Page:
Marathon: How long should your longest Marathon training run be?

running-advice-bugIt seems that the length of the longest training run for your marathon training has become a sort of hot-button topic in the coaching World. There was a time when just about everyone agreed that 20 miles was enough. Somewhere along the way, we’ve seen two diverging trends: 1) coaches advocating a much longer run, perhaps up to the full 26 miles and 2) coaches focusing on time or intensity, rather than a specific distance. I land somewhere in the middle, assessing each runner or walker individually.

How long should your longest training run beI was asked a series of a questions for an issue of a national running publication on this topic and I thought I would share my thoughts on the subject. I was answering this on behalf of my work with the Team In Training (TNT) Program, as I am a national adviser to the program. The views below are my own and should not be attributed to the entire organization as many people have different opinions on this topic.

1) “Why don’t most marathon training programs include at least one long run of 26 miles?”

Coach Joe: I take a holistic view on runners and assess what’s best for each individual. It is a myth to me that every runner has to follow the same formula to be successful, when every runner comes to the starting line with different goals and having different capabilities. For many years we topped out all of our training plans at 20 miles, because this was a good balancing between the amount of training necessary to finish the race and the potential risks of getting injured in training. We now recognize that the recovery period and risk of injury both get progressively greater as the activity goes over 20 miles, but we also acknowledge that faster runners may benefit from going longer than 20 miles.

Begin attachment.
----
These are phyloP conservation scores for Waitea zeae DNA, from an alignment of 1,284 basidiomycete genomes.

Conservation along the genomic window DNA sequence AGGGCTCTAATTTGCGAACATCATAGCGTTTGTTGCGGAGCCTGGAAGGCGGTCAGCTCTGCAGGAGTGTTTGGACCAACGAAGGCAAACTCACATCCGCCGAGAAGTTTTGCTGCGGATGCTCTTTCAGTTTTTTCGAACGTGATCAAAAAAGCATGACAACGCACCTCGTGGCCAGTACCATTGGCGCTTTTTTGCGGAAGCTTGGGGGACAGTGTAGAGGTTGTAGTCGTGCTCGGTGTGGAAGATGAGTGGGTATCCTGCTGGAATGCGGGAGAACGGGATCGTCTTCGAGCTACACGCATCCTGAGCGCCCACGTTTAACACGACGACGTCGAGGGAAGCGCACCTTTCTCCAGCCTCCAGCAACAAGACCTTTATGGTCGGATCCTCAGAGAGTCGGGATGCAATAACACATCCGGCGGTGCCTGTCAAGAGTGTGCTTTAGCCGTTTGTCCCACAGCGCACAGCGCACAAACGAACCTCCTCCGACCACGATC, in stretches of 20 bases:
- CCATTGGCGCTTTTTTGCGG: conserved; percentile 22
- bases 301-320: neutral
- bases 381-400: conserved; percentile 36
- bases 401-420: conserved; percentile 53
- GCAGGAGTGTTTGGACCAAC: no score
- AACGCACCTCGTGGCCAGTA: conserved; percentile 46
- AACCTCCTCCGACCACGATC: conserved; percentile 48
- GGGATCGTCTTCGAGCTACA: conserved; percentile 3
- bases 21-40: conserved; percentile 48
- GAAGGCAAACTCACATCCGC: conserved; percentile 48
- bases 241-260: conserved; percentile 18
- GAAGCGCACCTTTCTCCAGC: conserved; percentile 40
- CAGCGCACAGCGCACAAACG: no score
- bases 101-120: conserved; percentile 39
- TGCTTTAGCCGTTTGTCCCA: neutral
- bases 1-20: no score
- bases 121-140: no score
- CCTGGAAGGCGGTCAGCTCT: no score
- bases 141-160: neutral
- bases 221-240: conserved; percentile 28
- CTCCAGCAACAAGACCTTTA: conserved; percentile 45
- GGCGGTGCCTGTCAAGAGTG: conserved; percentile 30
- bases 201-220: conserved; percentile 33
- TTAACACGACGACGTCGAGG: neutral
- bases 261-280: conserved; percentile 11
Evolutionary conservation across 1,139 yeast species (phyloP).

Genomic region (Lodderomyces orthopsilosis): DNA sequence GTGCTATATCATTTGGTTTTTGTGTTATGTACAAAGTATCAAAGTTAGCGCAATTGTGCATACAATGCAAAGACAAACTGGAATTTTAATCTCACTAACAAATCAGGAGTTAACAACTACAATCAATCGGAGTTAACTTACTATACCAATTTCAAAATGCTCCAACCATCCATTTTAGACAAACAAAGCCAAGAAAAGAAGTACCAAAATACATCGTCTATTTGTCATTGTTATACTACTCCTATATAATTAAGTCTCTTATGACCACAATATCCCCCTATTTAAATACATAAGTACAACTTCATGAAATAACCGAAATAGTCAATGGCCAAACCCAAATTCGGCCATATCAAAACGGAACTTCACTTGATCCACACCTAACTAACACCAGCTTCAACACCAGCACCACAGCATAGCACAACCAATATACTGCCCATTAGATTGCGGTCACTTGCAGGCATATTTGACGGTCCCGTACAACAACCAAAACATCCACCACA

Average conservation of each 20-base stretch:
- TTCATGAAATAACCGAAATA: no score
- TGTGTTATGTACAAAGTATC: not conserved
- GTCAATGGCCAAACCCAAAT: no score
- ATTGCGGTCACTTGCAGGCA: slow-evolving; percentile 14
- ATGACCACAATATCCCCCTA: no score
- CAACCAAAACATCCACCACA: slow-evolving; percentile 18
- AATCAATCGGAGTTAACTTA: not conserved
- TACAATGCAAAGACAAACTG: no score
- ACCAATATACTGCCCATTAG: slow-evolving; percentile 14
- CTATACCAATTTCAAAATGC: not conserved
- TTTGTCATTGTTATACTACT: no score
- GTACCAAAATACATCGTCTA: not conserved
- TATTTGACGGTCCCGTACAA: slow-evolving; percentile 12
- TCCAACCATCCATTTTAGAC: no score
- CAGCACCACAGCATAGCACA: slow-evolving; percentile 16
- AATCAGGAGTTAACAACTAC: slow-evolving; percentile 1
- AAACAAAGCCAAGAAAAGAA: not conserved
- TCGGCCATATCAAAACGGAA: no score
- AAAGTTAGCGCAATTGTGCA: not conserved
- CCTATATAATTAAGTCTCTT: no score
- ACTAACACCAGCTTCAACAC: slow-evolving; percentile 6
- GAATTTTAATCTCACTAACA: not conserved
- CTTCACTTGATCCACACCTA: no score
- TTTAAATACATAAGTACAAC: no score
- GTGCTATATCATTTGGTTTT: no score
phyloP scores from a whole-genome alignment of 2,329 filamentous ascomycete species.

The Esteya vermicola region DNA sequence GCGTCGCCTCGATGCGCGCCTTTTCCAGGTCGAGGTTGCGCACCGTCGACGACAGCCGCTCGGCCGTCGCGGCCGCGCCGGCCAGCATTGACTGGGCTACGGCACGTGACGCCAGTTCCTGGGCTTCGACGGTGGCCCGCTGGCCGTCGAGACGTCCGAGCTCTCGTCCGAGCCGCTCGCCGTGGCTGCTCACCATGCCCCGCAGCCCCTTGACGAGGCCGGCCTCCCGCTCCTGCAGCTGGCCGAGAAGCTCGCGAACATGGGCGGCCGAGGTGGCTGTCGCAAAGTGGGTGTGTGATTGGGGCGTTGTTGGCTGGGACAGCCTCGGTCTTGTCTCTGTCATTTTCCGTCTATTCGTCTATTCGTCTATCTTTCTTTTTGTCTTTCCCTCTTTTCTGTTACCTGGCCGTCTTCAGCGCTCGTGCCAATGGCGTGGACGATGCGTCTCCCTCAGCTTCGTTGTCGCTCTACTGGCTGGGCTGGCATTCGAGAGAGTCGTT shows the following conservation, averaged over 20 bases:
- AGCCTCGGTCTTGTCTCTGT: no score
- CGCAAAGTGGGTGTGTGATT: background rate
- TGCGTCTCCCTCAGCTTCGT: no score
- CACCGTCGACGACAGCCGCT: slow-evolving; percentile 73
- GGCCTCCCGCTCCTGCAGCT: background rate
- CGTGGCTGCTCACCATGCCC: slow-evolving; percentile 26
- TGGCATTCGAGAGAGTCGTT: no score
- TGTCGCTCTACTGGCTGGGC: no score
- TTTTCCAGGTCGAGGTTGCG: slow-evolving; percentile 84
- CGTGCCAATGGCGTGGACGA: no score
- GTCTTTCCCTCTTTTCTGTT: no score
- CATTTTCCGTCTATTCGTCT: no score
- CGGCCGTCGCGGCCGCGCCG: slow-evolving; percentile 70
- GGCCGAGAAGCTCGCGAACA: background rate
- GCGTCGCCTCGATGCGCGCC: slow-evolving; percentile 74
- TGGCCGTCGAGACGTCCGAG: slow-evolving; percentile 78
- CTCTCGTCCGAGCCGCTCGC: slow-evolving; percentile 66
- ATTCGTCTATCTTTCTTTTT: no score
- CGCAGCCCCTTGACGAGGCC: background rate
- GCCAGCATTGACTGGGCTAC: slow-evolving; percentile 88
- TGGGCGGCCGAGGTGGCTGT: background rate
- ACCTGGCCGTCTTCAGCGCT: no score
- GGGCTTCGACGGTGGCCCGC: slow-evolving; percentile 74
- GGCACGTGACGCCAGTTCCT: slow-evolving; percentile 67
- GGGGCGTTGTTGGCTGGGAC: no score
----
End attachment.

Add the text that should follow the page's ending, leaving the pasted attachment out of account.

So in today’s world it makes sense to look, for example, at runners that are banging out 20 miles in under two hours and give them the opportunity to run 22 miles in training (which is only a few minutes longer at their pace). At the same time we may have participants that could take six hours to finish 20 miles at a slower run/walk pace and in those cases we may want to limit the length of their workout to a maximum duration to ensure that they don’t get injured in training. Our philosophy is to get participants to the starting line of their race, rather than having them get injured in training, so they can at least participate in the event that they set as their goal.
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Tips #15 — Poop Before You Run

running-advice-bugI wrote an article a couple of weeks ago in which I gave 15 pieces of advice. I’m working my way through the list to explain where those pieces of sage information came from. This week’s tip was pulled, well, right out of my butt.

Tip #15 and 14: Poop before you run. You don’t want to risk pooping in your shorts during a race. THIS BEARS REPEATING.

Poop before you run. If you poop in your shorts, you risk being called “Shit Pants” and getting Depends for your birthday for the rest of your life.